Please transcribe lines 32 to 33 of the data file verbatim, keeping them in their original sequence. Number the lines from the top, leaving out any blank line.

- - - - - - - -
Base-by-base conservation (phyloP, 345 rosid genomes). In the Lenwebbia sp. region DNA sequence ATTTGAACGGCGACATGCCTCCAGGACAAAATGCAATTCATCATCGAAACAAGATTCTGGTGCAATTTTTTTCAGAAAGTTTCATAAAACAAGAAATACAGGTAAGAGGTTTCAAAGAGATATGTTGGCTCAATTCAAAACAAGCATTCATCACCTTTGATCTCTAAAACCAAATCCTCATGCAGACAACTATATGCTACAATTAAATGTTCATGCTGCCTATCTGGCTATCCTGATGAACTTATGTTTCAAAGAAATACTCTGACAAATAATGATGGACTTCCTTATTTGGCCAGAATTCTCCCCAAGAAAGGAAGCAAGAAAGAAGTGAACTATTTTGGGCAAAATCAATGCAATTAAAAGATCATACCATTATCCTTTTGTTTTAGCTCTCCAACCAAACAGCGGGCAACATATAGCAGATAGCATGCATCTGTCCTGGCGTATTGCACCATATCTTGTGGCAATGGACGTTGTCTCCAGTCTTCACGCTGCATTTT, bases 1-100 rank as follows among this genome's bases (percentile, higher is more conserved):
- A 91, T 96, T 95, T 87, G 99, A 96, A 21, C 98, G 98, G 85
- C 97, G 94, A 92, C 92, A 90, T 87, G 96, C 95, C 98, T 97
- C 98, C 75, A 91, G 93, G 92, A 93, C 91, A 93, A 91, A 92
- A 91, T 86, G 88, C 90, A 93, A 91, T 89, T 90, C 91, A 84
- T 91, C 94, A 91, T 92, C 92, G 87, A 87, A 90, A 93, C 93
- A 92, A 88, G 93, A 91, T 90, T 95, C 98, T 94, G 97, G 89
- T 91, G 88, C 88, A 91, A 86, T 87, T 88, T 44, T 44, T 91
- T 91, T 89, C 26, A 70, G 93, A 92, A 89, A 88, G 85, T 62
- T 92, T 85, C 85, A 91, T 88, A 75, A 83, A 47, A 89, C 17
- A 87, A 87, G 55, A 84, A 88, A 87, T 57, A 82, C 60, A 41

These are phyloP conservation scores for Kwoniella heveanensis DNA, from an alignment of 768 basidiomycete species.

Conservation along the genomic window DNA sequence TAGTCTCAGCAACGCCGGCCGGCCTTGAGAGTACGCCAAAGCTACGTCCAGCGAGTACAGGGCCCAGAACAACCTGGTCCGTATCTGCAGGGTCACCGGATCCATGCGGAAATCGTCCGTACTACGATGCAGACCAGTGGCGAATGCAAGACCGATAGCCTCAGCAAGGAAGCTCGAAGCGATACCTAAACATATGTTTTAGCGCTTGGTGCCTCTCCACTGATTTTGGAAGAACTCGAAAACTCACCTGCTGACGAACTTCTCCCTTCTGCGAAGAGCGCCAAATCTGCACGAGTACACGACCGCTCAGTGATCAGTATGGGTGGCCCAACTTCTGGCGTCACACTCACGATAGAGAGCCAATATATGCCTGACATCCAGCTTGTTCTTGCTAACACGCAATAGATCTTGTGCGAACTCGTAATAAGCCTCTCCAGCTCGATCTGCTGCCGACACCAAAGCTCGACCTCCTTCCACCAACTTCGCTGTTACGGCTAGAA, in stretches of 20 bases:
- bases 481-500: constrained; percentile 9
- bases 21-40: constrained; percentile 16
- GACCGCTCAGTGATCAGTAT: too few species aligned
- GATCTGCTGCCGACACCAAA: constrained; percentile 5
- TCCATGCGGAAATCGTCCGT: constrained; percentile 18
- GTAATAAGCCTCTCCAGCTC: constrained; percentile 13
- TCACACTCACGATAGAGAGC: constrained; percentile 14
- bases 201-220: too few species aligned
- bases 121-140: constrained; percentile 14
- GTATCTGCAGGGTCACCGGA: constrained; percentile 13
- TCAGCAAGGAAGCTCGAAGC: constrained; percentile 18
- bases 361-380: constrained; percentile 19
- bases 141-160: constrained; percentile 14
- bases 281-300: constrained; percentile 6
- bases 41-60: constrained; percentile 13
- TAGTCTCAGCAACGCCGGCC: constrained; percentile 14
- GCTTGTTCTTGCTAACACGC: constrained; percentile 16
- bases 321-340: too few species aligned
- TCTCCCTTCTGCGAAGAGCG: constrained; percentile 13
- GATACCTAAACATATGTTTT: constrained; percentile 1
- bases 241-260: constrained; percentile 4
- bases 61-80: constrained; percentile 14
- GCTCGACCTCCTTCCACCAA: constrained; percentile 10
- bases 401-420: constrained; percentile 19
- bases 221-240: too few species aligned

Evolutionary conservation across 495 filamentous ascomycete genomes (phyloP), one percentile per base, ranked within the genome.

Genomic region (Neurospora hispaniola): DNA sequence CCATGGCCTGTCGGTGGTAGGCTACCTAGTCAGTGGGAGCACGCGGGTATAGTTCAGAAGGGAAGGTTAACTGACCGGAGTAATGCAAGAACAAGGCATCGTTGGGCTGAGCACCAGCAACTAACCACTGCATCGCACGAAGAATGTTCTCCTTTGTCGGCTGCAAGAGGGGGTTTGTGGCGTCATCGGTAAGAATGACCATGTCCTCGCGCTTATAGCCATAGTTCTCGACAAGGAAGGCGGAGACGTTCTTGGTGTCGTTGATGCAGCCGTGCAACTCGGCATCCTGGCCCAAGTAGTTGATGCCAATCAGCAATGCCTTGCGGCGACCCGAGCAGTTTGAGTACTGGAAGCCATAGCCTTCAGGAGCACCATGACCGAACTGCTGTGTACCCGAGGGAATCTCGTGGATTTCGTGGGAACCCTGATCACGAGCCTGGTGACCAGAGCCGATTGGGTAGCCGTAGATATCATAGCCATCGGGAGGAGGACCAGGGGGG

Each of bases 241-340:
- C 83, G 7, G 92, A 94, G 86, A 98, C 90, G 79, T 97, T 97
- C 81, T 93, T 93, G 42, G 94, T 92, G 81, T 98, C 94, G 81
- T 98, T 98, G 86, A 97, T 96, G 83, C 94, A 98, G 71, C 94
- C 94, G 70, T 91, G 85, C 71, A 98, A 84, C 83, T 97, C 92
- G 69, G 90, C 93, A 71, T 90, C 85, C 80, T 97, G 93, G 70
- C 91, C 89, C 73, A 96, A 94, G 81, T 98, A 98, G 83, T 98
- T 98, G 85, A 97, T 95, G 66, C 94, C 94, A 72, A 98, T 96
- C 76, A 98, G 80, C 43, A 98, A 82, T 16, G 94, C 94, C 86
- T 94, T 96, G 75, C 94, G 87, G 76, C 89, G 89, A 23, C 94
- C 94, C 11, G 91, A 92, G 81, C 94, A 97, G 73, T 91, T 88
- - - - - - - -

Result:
- TCTCCCTTCTGCGAAGAGCG: constrained; percentile 13
- GATACCTAAACATATGTTTT: constrained; percentile 1